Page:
A non-profit seeks to disrupt the way we finance scientific research
Before it was the Big Apple, it was the Big Oyster
Eating monkey brains, what could go wrong?
There is no such thing as junk food.
“The Good Science Project’s funding, Buck said, comes almost entirely from Patrick Collison, a tech billionaire best known for founding Stripe, a payment-processing company.
He’s dabbled for years, however, in science and research policy, most notably by co-founding Fast Grants, a project launched in April 2020. The organization’s aim was explicitly to break down bureaucratic barriers for researchers scrambling to tackle the Covid-19 pandemic: Within a year, the organization said, it had awarded roughly 250 grants of up to $500,000, making all funding decisions within an astonishing two-week timetable. (NIH takes months to award most research grants.)
“Clearly, you have to have some level of bureaucracy to ensure that we’re spending the money correctly, that it’s not being wasted or embezzled,” Buck said. “But it doesn’t have to be 44% of scientists’ time.””
The goal is to nudge the research funders to get more agile and reduce the bureaucracy. That includes more transparency in the data and holding them accountable for picking up the pace to find something more than incremental outcomes. From Stat, A new nonprofit wants to rewrite the playbook for how the U.S. government funds science.
“Oysters are just like the trees in a forest. You don’t think of them that way, but it’s the same with coral reef systems—without the coral, there’s no coral reef. There’s no biodiversity. Oysters used to be the landscape of New York Harbor, which stretched over hundreds of thousands of acres in a three-dimensional habitat.”
Long before it was known as the Big Apple, New York was, in reality, the Big Oyster. Not only did they serve as plentiful food, but their shells served as a way to release the powerful energy of storm surges reducing the damage of flooding waters. From Nautil.us, The Return of New York Harbor’s Oysters
“In March, a diet coach named Anthony Gustin, founder of an online food store called Perfect Keto (“Empowering your health journey in a food system that doesn’t care”), went viral on social media. The “clinician” and “food and fitness skeptic,” as he refers to himself on Twitter, tweeted that he had recently traveled to Africa to spend time with the Hadza, a group of foragers in Tanzania, to learn more about living a healthy lifestyle. In a hunting trip set up for tourists, Gustin followed the Hadza as they went about their day, observing how they hunt, socialize, and make their living. …“I hunted, killed, and ate a wild baboon (brains and all) with the indigenous Hadza tribe in Africa,” he tweeted. “Here are 13 things I learned about human health along the way.”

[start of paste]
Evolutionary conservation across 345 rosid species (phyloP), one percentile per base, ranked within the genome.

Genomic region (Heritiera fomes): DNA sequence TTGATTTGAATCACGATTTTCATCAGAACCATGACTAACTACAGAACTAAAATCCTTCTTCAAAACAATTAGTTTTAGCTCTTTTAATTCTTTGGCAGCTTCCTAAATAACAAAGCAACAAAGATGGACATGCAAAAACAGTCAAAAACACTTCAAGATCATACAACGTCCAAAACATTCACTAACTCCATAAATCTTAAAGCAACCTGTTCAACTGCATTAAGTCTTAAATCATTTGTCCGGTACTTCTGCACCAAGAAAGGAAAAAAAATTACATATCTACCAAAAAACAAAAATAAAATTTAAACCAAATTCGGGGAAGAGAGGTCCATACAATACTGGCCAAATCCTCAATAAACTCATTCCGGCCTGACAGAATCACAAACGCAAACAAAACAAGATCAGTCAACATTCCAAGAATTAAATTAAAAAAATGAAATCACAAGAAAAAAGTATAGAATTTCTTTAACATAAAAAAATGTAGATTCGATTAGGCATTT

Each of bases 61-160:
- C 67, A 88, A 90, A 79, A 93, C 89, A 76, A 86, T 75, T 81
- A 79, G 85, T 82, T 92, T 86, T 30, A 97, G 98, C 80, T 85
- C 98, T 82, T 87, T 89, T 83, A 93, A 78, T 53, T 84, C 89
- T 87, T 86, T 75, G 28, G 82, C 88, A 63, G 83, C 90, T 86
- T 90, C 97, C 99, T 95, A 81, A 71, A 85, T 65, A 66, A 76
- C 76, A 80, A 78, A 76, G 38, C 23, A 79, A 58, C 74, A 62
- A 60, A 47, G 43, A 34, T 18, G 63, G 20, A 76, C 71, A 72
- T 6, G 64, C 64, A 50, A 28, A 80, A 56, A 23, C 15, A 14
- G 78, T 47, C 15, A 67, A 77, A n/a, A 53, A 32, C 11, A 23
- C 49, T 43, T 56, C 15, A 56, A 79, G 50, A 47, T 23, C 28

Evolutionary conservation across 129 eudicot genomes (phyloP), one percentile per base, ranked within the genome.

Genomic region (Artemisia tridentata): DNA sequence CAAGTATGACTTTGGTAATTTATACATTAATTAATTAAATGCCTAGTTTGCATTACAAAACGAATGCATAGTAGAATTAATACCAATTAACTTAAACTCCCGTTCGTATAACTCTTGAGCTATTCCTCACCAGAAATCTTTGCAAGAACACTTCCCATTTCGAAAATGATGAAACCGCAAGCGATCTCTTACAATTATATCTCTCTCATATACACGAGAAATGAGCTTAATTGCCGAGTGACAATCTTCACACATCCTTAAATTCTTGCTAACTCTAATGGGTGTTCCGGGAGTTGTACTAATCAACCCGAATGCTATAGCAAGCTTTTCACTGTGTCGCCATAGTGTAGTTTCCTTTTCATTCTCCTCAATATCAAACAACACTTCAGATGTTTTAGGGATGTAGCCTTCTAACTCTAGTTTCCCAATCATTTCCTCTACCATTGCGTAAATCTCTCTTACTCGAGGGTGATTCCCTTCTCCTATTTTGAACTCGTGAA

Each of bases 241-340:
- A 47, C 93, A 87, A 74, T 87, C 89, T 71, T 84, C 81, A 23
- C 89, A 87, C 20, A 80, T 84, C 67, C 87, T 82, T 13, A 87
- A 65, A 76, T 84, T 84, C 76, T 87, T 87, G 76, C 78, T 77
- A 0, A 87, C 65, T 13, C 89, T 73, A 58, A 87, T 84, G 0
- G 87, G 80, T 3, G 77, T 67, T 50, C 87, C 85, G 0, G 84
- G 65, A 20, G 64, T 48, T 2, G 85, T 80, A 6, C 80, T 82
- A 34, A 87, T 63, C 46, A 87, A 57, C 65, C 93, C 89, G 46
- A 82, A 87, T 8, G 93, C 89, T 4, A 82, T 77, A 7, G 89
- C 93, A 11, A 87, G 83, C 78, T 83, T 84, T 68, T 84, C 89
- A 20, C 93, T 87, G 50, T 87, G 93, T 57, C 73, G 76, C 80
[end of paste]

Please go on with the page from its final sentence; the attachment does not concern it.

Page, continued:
What could go wrong with that? As a physician, eating a brain is high on the list. But according to an anthropologist, Gustin got nearly everything wrong. “But rarely had I seen such a harmful combination of tropes, inaccuracies, and stereotypes—at least, not from the 21st century.”
“But all of those beautiful peculiarities of bodily need and preference get erased by food hierarchies dividing junk from everything else—which are, in truth, sorting mechanisms. They’re a way of categorizing people by class, education, race, and size without saying you’re categorizing them by class, education, race, and size. And they are almost entirely maintained by those with the privileges and preferences that place them at the top of the hierarchy itself. In practice, that means the privileged foods cost the most, take the most time to produce, and have the least calories—regardless of those foods’ taste, actual nutritional value, or cultural significance. And those cheap, convenient snacks labeled “junk” foods are often the only food available for immediate purchase in food deserts, which are largely populated by Black and brown communities.
Contrary to what those worksheets might tell us, food does not have moral character, and consuming it does not influence or infect our own character. Food is delightful, and food is fuel, and food is culture. It becomes shadowed with shame—often, the sort that can distort our eating habits for years to come—not when we eat it, but when we restrict it, and attempt to spread that shame to others who do not.”
From Bon Appetit, There Is No Such Thing as “Junk” Food